How-To Apply for A Small Business Grant + Where to Find Grants in 2019
The key to applying for small business grants is to work smarter, not harder.
Instead of filling out each application one-by-one, create a resume as you would if you were applying for a new job. There are common questions amongst all business grant-givers, so keeping a list of answers prepared can give you a lot more time back, allowing you to fill out more applications. Depending on the grant, what exactly is required varies from company to company.
For example, a local government grant will likely require an explanation of how your business’s growth and development will benefit local commerce directly, while a grant from a private company like FedEx may require a video essay.
Take a look at a few common questions grant-givers ask for when applying for a business grant:
- Business Name and Address
- Amount of Time in Business
- Number of Employees, if any
- Monthly Revenue
- How Will the Funds Will Be Used
- Your Business’s “Elevator Pitch”
- Your Employer Identification Number (EIN)
- Your Social Media Handles (LinkedIn, Facebook, Twitter, Instagram, etc.)
- A photo of you (and, if applicable, your partners or offices). Tip: A professional photo can go a long way, especially for companies looking to use your image across their site when announcing awards.
- A business plan.
DID YOU KNOW? Grants Are Taxable Income. The IRS considers business grants as income for tax purposes. How your business is structured and how you report income to the IRS will determine what impact this will have on you come tax time, but generally, expect a chunk of any grant money will go to Uncle Sam. You can head off this potential business grant downside by planning ahead and asking your accountant or tax professional to factor any grant money you’re awarded into your quarterly estimated payments (if applicable) or to help you estimate owed taxes and set aside those funds so you don’t have a larger-than-expected bill come tax time. Loans, however, are not considered income in the eyes of the IRS. - Nav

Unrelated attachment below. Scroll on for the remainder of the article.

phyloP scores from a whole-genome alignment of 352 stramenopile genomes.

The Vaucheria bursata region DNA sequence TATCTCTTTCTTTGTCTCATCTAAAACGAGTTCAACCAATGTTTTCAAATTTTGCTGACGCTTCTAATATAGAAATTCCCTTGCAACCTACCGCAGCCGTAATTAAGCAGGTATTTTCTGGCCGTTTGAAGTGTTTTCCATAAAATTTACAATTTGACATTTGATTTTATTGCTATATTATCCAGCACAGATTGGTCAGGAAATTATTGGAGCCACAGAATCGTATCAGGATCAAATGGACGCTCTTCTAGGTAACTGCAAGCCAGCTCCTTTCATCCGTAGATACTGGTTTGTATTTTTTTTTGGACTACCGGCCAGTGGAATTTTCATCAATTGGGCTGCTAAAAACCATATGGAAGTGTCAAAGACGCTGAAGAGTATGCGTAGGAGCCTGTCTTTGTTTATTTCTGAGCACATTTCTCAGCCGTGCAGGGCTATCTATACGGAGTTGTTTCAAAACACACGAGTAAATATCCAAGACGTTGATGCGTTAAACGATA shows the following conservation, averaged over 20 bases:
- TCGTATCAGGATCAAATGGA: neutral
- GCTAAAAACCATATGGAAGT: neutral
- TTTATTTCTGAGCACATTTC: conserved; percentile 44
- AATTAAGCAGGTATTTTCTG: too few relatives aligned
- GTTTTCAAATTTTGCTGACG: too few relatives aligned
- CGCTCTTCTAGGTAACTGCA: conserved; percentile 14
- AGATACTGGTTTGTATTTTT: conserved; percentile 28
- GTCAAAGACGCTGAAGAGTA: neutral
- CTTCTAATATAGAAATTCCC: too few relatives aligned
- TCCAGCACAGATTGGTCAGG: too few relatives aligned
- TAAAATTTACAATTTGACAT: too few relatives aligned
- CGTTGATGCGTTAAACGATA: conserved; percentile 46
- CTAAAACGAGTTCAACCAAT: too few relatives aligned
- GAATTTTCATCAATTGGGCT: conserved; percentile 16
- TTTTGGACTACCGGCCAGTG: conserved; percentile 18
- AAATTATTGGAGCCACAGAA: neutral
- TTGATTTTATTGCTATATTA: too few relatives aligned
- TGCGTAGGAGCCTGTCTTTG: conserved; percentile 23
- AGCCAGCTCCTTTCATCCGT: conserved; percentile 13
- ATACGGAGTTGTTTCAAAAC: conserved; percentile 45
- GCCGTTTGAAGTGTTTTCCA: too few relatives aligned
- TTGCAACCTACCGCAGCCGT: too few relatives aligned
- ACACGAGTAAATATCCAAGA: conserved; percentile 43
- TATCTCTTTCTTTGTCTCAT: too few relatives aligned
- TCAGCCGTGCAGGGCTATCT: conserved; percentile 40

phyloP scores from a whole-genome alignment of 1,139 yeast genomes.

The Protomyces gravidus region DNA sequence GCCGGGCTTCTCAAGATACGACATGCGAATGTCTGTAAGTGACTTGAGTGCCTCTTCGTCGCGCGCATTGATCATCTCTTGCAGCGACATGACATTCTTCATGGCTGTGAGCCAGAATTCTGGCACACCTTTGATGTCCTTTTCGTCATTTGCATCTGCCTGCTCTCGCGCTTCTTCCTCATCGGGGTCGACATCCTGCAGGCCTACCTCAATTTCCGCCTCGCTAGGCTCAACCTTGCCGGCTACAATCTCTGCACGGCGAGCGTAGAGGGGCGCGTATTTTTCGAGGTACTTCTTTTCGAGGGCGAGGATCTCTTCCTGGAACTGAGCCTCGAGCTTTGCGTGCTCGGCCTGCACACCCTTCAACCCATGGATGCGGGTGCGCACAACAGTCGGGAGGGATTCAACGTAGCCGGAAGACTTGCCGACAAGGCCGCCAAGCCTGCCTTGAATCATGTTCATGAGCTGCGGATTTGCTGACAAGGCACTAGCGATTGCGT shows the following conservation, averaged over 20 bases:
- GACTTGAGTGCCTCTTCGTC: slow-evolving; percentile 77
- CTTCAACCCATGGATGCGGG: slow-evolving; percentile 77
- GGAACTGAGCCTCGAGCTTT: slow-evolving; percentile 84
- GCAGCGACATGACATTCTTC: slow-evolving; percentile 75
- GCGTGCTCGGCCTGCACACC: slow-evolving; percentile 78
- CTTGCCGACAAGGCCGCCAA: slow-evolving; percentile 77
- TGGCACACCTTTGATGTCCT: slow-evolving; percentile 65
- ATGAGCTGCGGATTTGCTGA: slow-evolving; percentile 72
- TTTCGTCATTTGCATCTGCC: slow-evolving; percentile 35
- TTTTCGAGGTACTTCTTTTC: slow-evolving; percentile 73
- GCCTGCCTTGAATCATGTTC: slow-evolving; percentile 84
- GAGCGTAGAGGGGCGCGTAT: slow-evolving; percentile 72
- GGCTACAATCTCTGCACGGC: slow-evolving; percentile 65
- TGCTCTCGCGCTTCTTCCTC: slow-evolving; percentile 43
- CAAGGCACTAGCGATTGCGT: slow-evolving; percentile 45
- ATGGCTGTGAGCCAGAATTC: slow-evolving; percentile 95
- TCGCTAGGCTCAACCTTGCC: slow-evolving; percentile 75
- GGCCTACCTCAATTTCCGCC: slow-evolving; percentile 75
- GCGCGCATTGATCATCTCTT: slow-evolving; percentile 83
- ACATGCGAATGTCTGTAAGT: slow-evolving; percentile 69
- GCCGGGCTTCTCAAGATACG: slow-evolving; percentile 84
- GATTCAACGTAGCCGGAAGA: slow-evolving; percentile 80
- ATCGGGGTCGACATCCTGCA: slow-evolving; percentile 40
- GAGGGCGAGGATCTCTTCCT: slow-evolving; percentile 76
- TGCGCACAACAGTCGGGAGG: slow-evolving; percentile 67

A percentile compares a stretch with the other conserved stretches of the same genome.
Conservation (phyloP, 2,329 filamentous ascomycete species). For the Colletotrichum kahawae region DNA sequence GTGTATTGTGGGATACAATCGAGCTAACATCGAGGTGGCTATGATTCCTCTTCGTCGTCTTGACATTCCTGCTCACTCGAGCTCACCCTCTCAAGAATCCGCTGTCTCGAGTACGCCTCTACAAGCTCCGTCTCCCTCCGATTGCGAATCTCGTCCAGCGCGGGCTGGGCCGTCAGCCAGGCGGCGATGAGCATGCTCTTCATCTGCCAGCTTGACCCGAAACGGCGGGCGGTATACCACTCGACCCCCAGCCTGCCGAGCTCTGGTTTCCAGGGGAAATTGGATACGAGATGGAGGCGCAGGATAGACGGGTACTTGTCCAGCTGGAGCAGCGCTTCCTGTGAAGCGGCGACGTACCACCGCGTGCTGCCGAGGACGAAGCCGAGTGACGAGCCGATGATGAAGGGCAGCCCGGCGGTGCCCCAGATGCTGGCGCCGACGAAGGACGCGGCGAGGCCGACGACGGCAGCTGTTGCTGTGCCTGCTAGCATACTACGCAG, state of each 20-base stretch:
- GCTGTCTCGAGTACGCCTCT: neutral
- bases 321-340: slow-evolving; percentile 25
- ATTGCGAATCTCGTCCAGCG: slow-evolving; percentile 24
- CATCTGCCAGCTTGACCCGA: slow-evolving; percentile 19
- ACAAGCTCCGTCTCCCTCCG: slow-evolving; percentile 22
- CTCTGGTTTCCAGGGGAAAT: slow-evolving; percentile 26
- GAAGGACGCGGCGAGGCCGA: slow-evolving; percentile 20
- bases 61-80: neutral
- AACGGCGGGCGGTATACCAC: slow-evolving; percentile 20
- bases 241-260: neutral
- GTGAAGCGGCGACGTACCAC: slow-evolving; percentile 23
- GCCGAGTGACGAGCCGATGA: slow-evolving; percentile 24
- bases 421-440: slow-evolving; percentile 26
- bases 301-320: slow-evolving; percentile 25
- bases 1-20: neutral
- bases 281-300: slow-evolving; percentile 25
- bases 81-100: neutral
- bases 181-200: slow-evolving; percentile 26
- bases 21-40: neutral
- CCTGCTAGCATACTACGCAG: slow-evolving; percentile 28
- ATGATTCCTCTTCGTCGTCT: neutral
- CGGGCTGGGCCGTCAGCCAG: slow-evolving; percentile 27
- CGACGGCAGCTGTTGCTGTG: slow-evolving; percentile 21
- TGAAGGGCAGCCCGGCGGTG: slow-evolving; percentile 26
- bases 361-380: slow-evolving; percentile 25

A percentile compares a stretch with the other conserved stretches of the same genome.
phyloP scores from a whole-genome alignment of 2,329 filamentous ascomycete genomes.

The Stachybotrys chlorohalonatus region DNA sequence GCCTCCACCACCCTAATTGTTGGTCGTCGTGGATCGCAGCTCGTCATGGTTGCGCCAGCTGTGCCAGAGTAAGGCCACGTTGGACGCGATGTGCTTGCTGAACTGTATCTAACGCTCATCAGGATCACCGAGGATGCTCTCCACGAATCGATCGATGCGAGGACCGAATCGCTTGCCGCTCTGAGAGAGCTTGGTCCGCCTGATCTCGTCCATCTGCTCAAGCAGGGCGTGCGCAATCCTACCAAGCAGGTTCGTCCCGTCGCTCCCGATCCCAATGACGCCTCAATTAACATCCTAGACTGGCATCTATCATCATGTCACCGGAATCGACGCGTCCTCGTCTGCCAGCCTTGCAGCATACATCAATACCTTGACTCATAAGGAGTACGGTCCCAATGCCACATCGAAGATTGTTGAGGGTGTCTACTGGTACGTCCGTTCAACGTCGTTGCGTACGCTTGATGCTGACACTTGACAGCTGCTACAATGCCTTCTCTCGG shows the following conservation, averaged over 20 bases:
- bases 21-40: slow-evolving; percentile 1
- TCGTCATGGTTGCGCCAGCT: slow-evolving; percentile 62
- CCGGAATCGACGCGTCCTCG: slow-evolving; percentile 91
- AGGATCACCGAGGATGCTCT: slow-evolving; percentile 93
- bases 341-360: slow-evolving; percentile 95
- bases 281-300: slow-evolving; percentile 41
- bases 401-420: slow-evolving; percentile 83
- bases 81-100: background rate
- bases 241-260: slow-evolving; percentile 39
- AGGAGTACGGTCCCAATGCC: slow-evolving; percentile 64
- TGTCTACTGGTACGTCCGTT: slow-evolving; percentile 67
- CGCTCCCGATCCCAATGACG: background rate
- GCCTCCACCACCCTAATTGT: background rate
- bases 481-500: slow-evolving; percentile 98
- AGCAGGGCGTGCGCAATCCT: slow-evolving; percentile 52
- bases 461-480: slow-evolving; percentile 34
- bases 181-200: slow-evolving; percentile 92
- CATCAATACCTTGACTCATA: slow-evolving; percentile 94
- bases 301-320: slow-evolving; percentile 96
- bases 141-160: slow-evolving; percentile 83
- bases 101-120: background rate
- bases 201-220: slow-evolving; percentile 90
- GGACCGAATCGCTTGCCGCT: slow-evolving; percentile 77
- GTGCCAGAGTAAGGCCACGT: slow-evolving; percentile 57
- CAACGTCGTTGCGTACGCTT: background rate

Where to Find Grants
Below are a list of grants for small businessowners, women and minorities:
- Grants.gov - The #1 source for the majority of all grants
- Minority Business Development Agency - Grants and loans for minorities
- USDA Grant - For minorities
- National Minority Supplier Development Council
- SBA 8(A) Business Development Program - For socially and economically disadvantaged small business owners
- Operation Hope Small-Business Empowerment Program - For entrepreneurs in low wealth neighborhoods
- FedEx Small Business Grant - $25,000
- Etsy Makers Cities Grant
- Chase Mission Main Street Grant - $150,000
- Visa Everywhere Initiative - $50,000
- National Association for the Employed (NASE) - $5,000
- LendingTree - $50,000
- Walmart Global Women Economic Empowerment Initiative
- The Amber Grant - For women only
- American Association of University Women Career Development Grant
- InnovateHER Women Business Challenge
- The GirlBoss Foundation Grant
- Eileen Fisher Women-Owned Businss Grant - To be eligible, women must make up at least 51% of your business’s ownership and leadership, your business must have been in operation for at least three years, earn less than $1 million in annual revenue, and be focused on environmental or social change.
- Women Business Centers
- Open Meadows - For women only
- The Halstead Grant - For businesses selling jewelry
- Huggies Mominspired - $15,000
- Idea Cafe
- DC Small and Local Business Grant - They tend to offer the most grants to retail businesses that are revitalizing downtown neighborhoods in Washington DC
- Kansas Job Creation Fund
- Miami Mom and Pop Small Business Grant
- Seed Chicago
- Detroit NEIdeas Grants
- Intuit NASE Grant